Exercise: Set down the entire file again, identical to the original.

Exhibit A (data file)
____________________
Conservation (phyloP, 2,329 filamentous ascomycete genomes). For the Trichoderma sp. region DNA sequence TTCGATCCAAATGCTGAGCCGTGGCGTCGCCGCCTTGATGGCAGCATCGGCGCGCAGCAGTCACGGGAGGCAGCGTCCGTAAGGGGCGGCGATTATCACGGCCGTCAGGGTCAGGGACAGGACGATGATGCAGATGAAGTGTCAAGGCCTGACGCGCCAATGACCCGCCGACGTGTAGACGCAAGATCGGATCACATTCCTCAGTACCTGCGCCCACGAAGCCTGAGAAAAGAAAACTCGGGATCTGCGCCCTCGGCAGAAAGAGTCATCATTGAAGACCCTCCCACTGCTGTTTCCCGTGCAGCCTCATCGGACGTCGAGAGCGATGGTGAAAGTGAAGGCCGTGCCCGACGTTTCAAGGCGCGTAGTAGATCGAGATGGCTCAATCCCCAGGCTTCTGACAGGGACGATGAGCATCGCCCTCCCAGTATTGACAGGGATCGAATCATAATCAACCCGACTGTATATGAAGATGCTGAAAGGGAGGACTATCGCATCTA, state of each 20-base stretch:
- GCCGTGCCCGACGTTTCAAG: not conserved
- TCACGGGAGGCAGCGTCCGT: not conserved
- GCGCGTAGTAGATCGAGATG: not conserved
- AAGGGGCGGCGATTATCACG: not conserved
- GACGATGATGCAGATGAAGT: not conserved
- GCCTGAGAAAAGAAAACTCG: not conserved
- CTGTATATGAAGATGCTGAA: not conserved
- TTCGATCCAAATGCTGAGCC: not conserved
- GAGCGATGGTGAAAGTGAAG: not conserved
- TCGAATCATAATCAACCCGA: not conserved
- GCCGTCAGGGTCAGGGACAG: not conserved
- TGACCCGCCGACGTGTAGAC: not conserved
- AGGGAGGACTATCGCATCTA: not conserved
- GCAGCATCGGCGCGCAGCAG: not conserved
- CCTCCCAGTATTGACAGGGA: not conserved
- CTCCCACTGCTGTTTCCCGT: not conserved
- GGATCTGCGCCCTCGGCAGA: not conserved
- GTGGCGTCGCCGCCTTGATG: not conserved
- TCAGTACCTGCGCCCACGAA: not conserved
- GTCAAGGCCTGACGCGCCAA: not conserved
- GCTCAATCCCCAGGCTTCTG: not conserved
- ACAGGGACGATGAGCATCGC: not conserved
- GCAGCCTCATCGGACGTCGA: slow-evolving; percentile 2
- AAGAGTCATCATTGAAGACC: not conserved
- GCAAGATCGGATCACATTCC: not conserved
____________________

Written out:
Conservation (phyloP, 2,329 filamentous ascomycete genomes). For the Trichoderma sp. region DNA sequence TTCGATCCAAATGCTGAGCCGTGGCGTCGCCGCCTTGATGGCAGCATCGGCGCGCAGCAGTCACGGGAGGCAGCGTCCGTAAGGGGCGGCGATTATCACGGCCGTCAGGGTCAGGGACAGGACGATGATGCAGATGAAGTGTCAAGGCCTGACGCGCCAATGACCCGCCGACGTGTAGACGCAAGATCGGATCACATTCCTCAGTACCTGCGCCCACGAAGCCTGAGAAAAGAAAACTCGGGATCTGCGCCCTCGGCAGAAAGAGTCATCATTGAAGACCCTCCCACTGCTGTTTCCCGTGCAGCCTCATCGGACGTCGAGAGCGATGGTGAAAGTGAAGGCCGTGCCCGACGTTTCAAGGCGCGTAGTAGATCGAGATGGCTCAATCCCCAGGCTTCTGACAGGGACGATGAGCATCGCCCTCCCAGTATTGACAGGGATCGAATCATAATCAACCCGACTGTATATGAAGATGCTGAAAGGGAGGACTATCGCATCTA, state of each 20-base stretch:
- GCCGTGCCCGACGTTTCAAG: not conserved
- TCACGGGAGGCAGCGTCCGT: not conserved
- GCGCGTAGTAGATCGAGATG: not conserved
- AAGGGGCGGCGATTATCACG: not conserved
- GACGATGATGCAGATGAAGT: not conserved
- GCCTGAGAAAAGAAAACTCG: not conserved
- CTGTATATGAAGATGCTGAA: not conserved
- TTCGATCCAAATGCTGAGCC: not conserved
- GAGCGATGGTGAAAGTGAAG: not conserved
- TCGAATCATAATCAACCCGA: not conserved
- GCCGTCAGGGTCAGGGACAG: not conserved
- TGACCCGCCGACGTGTAGAC: not conserved
- AGGGAGGACTATCGCATCTA: not conserved
- GCAGCATCGGCGCGCAGCAG: not conserved
- CCTCCCAGTATTGACAGGGA: not conserved
- CTCCCACTGCTGTTTCCCGT: not conserved
- GGATCTGCGCCCTCGGCAGA: not conserved
- GTGGCGTCGCCGCCTTGATG: not conserved
- TCAGTACCTGCGCCCACGAA: not conserved
- GTCAAGGCCTGACGCGCCAA: not conserved
- GCTCAATCCCCAGGCTTCTG: not conserved
- ACAGGGACGATGAGCATCGC: not conserved
- GCAGCCTCATCGGACGTCGA: slow-evolving; percentile 2
- AAGAGTCATCATTGAAGACC: not conserved
- GCAAGATCGGATCACATTCC: not conserved